I'll tell you right off the bat that my favorite of the five is also the most expensive, so I apologize for having a high-end palate if you choose to follow my advice. I might have been a bit prejudiced since I had already tried Mount Gay Black Barrel Small Batch Rum at a private tasting with the distillery's master blender, Allen Smith, last month during Tales of the Cocktail in New Orleans. Mount Gay has been making pure sugar cane rum on the same hilltop drawing water from the same well in Barbados since 1703, and has been a favorite of the sailing set for generations.
To celebrate their 310th birthday, Mount Gay set out to create a very special product. All of their rums are distilled in single and double copper pot stills and then aged in toasted oak barrels that have previously been used by American whiskey and bourbon makers. For their new Black Barrel product, they charged Allen to develop something really unique. He selected a high percentage of their double-distilled rums and blended it with some of their best single pass rum to create a very clean tasting product.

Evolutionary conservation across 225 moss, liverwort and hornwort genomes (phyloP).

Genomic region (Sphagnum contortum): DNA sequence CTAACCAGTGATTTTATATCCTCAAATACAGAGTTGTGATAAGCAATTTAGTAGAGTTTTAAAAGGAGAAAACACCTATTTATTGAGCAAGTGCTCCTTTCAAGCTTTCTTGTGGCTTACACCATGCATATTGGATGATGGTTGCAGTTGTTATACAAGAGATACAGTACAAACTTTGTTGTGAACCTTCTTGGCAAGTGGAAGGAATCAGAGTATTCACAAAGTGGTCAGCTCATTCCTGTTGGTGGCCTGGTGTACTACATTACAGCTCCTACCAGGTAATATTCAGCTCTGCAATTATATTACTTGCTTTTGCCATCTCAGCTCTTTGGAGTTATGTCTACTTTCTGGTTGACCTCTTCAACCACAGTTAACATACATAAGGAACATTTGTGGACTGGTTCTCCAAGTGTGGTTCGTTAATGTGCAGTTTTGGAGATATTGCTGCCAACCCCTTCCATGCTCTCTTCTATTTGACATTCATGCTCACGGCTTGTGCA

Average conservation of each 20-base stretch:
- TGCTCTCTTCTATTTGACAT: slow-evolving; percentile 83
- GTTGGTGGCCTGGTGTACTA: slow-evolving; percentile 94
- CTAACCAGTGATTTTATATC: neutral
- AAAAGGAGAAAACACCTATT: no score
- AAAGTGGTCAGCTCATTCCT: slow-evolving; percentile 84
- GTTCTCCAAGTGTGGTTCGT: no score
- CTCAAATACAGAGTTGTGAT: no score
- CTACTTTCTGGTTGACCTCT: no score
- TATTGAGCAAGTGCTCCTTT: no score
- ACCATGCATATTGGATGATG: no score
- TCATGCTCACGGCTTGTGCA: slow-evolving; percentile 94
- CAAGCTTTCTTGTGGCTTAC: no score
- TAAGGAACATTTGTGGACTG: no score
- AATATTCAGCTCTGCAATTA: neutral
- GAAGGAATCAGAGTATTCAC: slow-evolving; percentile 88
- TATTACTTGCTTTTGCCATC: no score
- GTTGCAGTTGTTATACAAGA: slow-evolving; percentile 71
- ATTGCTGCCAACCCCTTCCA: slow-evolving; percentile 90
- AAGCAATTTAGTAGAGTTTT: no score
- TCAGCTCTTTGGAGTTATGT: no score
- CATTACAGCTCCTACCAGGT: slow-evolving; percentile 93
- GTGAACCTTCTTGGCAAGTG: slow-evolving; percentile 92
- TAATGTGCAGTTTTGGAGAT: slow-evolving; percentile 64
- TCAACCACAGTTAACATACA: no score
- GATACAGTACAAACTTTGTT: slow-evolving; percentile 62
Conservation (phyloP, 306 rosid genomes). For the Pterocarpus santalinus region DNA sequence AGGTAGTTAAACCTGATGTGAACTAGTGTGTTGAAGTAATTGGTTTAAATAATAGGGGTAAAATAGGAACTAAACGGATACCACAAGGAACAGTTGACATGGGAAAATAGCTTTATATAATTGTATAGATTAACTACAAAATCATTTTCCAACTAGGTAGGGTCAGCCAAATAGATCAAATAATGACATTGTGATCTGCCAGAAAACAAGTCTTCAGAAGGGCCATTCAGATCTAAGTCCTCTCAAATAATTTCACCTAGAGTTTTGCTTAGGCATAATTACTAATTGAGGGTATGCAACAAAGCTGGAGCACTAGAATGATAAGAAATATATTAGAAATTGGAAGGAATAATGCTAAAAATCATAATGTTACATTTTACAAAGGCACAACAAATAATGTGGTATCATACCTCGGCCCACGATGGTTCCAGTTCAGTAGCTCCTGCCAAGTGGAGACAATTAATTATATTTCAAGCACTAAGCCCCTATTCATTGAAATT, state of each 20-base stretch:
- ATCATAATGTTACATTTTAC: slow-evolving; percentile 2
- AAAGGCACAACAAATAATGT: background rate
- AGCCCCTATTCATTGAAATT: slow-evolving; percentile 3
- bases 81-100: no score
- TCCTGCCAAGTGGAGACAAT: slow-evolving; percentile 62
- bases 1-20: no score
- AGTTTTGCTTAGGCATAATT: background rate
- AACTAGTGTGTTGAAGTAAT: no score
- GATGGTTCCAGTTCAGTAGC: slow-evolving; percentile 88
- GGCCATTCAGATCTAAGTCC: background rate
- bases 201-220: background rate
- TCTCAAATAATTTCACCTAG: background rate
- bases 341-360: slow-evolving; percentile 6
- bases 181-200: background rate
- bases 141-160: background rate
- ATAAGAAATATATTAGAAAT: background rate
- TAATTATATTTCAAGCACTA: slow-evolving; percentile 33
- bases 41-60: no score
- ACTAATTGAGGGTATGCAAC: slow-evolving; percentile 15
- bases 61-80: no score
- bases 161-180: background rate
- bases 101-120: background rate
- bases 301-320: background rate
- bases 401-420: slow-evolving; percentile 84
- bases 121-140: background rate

After being aged in their regular casks, Mt. Gay moved this small batch rum into some heavily charred barrels for finishing. The result is a bold, caramel/honey-colored rum that has leeched extremely spicy notes of vanilla and wood from the barrels. On the nose, heavy whiskey notes come through along with a nice spicy nuttiness. A peppery flavor, almost like rye, makes Mount Gay Black Barrel a wonderful ingredient in cocktails, and a Manhattan made substituting rum for the usual rye or bourbon is a wonderful change of pace.
What I really liked was that instead of creating a spiced rum the traditional way by adding spices like cinnamon, rosemary or pepper directly to the distillate, Mount Gay accomplishes it through contact with oak. I enjoy it up, chilled in a snifter in place of my normal evening whiskey. Although Mount Gay Black Barrel was specifically created to commemorate a special anniversary, they plan for this to be a regular release going forward. Look for it in Nashville's finer liquor stores for around $30.
With the recent remodeling of both Mason's Bar and Mason's Restaurant, Loews has introduced a nice whiskey motif to their decor and menus. The new cocktail list features many products from local distilleries ad might just prompt you to see where these are made. Now here's your chance.
According to the Loews Facebook page:
Experience the art of distilling with an exclusive, behind-the-scenes look at Nashville's notable distilleries: SPEAKEasy Spirits, featuring Whisper Creek and Collier and McKeel Handcrafted Tennessee Whiskey, Corsair Artisan Distillery and Popcorn Sutton's Tennessee White Whiskey.